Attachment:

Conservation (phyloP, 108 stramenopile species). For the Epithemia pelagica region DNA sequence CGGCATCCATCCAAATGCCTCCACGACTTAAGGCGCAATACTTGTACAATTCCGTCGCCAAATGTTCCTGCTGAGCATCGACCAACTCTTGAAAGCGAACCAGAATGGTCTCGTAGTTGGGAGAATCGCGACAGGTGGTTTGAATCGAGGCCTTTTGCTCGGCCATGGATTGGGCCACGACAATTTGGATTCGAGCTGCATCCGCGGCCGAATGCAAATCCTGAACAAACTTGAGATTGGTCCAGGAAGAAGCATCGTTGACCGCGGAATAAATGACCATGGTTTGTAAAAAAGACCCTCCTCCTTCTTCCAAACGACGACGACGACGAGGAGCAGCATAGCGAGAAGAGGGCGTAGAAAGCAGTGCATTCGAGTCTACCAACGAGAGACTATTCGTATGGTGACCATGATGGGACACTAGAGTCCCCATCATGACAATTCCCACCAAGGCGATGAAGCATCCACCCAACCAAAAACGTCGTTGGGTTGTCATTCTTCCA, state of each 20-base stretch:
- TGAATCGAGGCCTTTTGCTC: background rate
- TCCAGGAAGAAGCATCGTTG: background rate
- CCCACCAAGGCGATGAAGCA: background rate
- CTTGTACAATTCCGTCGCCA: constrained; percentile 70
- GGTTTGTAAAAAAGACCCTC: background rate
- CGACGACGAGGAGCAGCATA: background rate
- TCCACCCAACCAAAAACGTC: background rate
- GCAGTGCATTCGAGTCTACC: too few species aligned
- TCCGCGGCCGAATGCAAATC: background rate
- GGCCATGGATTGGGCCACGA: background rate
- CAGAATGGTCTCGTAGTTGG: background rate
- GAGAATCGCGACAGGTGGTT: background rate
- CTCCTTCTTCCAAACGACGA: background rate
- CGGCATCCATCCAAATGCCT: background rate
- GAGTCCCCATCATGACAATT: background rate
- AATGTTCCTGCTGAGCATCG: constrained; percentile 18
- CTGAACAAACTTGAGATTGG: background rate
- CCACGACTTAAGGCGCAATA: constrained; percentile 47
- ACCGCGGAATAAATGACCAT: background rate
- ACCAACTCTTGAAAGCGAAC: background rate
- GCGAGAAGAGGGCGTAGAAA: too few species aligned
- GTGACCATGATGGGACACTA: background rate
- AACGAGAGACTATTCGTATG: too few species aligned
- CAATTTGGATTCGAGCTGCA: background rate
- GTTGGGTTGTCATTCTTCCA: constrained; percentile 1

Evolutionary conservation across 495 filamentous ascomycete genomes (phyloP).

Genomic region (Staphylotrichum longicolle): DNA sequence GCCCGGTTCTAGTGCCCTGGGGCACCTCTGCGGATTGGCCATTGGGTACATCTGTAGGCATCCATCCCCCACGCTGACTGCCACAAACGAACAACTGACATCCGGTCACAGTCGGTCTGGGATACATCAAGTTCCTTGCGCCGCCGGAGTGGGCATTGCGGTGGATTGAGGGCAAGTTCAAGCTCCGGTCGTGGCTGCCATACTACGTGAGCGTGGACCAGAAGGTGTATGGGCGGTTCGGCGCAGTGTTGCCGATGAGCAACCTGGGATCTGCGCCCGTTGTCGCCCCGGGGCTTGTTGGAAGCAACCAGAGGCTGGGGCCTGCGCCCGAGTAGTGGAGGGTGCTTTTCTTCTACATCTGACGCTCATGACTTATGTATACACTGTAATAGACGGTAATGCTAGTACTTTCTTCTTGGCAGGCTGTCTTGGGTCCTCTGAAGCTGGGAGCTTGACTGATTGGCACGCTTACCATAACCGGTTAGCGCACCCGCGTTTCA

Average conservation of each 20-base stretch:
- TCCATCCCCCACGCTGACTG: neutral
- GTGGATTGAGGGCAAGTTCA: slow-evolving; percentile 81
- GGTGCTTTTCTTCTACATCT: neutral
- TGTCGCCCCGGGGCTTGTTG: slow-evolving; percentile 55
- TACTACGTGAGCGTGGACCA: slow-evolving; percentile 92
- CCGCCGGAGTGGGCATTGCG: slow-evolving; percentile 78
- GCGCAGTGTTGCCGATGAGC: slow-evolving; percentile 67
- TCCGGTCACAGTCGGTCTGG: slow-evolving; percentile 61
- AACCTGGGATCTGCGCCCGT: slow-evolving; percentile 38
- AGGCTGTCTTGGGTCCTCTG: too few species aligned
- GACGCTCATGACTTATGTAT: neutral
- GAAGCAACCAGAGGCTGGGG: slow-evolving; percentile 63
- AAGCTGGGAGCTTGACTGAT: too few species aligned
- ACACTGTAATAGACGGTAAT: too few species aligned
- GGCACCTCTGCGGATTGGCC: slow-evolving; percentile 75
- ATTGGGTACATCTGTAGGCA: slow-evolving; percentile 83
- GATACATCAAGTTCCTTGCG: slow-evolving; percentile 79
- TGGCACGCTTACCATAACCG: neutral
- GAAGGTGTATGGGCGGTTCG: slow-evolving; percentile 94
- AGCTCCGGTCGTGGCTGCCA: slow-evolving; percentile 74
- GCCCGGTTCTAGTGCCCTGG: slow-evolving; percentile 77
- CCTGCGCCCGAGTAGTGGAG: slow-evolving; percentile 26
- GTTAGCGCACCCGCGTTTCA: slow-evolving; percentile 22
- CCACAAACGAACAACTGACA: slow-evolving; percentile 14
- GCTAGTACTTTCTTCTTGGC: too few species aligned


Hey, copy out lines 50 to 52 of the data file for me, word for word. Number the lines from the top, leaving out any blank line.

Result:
- GCCCGGTTCTAGTGCCCTGG: slow-evolving; percentile 77
- CCTGCGCCCGAGTAGTGGAG: slow-evolving; percentile 26
- GTTAGCGCACCCGCGTTTCA: slow-evolving; percentile 22